This series of 28 lectures was given by Sigmund Freud , the founder of psychoanalysis, during the First World War and first published in English in The purpose of this general introduction was to present his work and ideas - as they had matured at that point - to a general public; and even though there was to be considerable development and change over the ensuing years, these talks still offer a valuable and remarkably approachable entry point to his revolutionary concepts.

Anatomy of the Psyche is an empirical study by a distinguished Jungian analyst and author presenting case material and related examples from alchemy that throws new light on basic patterns of growing consciousness. Edward F.

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Edinger draws upon his long experience as a practicing psychotherapist and on his extensive knowledge of religion and myth to peel away the accidental and the insignificant to clarify the objective aspects of the psychotherapeutic process. Jung: "A case where there was an intelligent, young woman, she was a student of philosophy [with a] very good mind, where one would expect easily that she would see that I am not the parental authority.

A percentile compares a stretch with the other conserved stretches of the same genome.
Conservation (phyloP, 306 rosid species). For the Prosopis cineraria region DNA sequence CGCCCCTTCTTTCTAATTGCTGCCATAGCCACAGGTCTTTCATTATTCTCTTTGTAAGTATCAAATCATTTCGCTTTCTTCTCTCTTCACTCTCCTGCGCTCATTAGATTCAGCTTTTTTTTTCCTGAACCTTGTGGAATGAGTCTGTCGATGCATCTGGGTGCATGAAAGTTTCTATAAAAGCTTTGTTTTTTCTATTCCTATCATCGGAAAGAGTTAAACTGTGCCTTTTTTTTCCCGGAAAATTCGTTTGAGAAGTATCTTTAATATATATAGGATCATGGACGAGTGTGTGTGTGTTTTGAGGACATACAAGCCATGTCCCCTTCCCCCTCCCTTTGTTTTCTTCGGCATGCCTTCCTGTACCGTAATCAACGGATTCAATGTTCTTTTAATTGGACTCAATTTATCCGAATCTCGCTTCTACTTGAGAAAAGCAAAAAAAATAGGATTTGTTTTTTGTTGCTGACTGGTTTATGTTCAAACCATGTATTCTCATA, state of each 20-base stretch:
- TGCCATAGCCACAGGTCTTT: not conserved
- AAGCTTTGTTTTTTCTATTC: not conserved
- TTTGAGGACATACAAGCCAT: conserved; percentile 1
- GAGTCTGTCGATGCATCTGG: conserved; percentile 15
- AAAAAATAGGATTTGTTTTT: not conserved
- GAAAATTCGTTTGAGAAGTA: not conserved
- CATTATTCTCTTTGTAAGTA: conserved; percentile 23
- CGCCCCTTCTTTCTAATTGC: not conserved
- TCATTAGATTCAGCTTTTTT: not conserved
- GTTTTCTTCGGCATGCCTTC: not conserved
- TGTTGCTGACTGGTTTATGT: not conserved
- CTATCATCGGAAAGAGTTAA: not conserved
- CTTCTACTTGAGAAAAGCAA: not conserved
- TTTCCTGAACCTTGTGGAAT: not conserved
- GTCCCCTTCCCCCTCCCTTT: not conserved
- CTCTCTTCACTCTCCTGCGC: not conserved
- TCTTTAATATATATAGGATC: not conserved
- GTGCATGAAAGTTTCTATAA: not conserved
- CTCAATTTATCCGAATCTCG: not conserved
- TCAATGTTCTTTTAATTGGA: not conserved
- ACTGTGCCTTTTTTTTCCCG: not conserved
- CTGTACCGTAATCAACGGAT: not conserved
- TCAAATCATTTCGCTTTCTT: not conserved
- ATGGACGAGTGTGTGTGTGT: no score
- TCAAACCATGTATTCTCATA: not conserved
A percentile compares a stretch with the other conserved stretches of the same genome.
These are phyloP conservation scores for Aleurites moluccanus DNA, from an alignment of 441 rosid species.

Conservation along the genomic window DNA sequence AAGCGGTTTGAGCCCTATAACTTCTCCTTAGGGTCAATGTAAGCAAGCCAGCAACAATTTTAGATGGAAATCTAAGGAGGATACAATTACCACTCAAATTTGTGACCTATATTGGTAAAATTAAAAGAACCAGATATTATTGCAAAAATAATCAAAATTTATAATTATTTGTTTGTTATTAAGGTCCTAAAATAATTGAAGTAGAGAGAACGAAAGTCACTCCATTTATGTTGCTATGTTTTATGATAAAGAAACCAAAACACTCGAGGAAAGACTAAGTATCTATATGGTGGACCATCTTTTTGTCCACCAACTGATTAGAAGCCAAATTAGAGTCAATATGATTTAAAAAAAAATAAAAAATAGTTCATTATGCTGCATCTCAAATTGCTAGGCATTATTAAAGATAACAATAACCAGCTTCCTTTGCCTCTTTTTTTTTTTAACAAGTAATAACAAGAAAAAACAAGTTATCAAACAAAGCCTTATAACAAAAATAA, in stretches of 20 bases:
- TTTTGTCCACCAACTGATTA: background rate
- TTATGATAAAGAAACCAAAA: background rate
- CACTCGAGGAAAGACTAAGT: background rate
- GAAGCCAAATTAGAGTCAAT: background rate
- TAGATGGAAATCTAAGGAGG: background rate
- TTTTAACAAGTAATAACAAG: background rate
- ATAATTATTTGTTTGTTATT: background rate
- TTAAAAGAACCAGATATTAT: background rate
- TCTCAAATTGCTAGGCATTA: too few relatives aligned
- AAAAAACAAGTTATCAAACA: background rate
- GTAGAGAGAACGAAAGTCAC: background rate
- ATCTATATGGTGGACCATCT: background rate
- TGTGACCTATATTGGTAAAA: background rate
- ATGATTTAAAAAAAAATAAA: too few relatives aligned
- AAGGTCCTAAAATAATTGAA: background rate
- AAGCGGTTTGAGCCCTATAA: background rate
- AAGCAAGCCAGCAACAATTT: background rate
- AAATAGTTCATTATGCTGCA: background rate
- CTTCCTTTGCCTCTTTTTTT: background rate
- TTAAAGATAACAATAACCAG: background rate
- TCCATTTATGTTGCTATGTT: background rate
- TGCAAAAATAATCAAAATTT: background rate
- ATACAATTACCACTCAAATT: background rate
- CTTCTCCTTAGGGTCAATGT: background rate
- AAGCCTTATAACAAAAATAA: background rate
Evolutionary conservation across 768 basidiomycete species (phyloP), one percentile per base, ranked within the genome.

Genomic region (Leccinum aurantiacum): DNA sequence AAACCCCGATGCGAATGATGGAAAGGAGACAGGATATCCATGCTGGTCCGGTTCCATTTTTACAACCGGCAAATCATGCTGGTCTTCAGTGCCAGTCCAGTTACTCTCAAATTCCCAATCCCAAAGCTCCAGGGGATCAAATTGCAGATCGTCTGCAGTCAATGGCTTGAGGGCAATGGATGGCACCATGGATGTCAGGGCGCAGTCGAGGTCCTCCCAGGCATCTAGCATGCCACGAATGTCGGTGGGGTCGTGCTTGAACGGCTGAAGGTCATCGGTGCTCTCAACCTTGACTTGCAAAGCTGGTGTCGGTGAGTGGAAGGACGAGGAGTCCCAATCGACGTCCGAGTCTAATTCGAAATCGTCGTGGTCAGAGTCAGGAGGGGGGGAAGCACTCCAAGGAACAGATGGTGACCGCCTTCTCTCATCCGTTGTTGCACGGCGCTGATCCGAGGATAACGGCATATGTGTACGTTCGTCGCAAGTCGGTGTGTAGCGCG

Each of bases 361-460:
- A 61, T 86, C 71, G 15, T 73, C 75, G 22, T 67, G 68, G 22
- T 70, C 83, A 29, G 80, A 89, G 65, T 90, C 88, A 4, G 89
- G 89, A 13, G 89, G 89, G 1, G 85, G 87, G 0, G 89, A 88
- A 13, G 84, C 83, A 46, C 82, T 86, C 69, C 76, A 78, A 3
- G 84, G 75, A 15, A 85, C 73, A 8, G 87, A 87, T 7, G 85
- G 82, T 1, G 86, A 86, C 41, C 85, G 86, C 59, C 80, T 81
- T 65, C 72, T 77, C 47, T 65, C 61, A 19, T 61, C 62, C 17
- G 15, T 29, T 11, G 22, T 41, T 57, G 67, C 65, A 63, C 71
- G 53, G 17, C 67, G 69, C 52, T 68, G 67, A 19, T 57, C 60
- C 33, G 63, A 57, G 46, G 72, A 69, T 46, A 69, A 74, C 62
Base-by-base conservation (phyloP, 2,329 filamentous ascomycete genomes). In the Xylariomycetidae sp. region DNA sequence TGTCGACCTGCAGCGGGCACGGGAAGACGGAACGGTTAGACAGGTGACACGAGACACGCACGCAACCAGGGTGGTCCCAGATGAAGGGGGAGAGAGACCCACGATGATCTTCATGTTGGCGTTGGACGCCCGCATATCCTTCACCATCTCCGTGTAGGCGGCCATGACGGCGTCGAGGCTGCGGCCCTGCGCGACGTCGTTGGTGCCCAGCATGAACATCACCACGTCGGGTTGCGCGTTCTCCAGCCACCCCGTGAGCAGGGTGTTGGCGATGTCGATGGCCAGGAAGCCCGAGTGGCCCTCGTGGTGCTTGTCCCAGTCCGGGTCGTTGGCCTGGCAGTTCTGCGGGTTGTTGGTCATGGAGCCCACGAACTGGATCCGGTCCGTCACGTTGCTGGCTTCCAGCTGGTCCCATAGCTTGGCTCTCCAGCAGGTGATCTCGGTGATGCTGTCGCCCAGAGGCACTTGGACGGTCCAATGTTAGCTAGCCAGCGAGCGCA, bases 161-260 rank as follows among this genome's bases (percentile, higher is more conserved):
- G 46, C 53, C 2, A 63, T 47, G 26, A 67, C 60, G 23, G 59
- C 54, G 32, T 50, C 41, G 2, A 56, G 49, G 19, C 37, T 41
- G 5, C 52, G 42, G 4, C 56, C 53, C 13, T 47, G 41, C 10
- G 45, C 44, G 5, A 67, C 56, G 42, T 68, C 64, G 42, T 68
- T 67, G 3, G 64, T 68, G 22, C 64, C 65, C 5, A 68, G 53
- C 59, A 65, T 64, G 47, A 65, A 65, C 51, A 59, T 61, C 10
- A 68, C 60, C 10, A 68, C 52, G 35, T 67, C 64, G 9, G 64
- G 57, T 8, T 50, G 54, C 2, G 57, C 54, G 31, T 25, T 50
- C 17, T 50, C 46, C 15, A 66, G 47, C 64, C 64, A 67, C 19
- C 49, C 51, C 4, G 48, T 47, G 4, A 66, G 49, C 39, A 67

But she was utterly unable to get out of this delusion. And, in such a case, one always has recourse to dreams Jung regarded the unconscious and its symbolic content as crucial to our psychological development; among the central concepts of analytical psychology is individuation, which is the lifelong psychological process of differentiation of the self. Jung considered it to be the main task looming over every human being in their development, and experimented with a variety of practices to dive always deeper into it.